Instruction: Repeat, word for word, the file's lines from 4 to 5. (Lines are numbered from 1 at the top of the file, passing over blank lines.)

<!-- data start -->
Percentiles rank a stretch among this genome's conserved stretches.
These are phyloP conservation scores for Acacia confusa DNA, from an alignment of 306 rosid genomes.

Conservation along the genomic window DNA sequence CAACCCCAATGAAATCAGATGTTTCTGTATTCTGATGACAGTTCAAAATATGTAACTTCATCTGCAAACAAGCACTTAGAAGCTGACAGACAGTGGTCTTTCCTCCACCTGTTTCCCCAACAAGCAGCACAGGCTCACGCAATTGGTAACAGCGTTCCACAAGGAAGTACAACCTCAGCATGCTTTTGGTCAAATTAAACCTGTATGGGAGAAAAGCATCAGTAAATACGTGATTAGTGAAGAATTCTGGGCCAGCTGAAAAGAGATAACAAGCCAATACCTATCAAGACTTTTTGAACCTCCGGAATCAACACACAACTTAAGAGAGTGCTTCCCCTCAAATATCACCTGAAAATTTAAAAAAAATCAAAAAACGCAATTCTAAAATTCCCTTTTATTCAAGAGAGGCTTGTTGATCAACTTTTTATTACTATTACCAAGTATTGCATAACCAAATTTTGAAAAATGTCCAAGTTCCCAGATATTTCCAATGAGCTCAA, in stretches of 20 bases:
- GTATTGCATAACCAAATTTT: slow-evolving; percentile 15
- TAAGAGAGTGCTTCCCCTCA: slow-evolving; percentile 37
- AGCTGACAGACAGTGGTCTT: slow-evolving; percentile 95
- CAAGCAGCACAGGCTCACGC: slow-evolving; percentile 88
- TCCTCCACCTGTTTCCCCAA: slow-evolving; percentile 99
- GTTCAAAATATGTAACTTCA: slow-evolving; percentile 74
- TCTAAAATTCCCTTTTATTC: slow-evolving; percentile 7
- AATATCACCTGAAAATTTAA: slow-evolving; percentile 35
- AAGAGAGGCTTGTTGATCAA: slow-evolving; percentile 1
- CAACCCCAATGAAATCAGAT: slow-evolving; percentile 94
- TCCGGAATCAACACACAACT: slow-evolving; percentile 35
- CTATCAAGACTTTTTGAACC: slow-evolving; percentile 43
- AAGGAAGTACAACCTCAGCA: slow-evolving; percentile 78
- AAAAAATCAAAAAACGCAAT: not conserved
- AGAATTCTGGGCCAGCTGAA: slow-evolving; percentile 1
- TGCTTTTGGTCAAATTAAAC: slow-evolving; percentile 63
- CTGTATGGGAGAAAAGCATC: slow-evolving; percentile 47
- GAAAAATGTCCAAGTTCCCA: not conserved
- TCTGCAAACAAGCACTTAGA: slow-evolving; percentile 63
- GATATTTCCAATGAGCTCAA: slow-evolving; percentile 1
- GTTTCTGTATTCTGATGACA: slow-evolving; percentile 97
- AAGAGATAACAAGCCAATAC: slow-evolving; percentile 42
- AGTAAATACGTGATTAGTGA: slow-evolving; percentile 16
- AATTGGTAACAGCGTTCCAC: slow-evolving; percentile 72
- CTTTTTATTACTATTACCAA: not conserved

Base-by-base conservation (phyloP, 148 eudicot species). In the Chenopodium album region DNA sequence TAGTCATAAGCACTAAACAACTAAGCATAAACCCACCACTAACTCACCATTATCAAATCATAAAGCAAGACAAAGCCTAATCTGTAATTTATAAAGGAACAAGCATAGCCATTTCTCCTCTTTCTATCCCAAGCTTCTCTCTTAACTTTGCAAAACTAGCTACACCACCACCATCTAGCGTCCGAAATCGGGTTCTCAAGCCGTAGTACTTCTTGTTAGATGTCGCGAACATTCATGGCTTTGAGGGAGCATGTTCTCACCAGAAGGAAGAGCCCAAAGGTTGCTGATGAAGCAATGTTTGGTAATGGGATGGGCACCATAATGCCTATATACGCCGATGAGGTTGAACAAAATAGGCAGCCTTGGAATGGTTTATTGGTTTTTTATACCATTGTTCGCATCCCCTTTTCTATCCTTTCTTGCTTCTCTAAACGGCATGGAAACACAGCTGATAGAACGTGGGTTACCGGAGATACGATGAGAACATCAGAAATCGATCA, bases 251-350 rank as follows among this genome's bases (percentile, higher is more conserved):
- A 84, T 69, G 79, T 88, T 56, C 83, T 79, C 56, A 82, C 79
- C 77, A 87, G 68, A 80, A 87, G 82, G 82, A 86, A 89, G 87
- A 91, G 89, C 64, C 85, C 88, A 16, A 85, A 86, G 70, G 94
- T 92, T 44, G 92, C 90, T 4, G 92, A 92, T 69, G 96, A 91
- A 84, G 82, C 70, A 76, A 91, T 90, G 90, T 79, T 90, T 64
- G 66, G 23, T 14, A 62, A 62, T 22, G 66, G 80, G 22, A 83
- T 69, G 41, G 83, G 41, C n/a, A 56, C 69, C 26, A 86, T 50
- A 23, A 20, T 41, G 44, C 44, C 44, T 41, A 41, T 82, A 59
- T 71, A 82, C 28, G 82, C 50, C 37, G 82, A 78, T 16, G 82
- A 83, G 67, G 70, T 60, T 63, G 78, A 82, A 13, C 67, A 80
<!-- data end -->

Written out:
- GTATTGCATAACCAAATTTT: slow-evolving; percentile 15
- TAAGAGAGTGCTTCCCCTCA: slow-evolving; percentile 37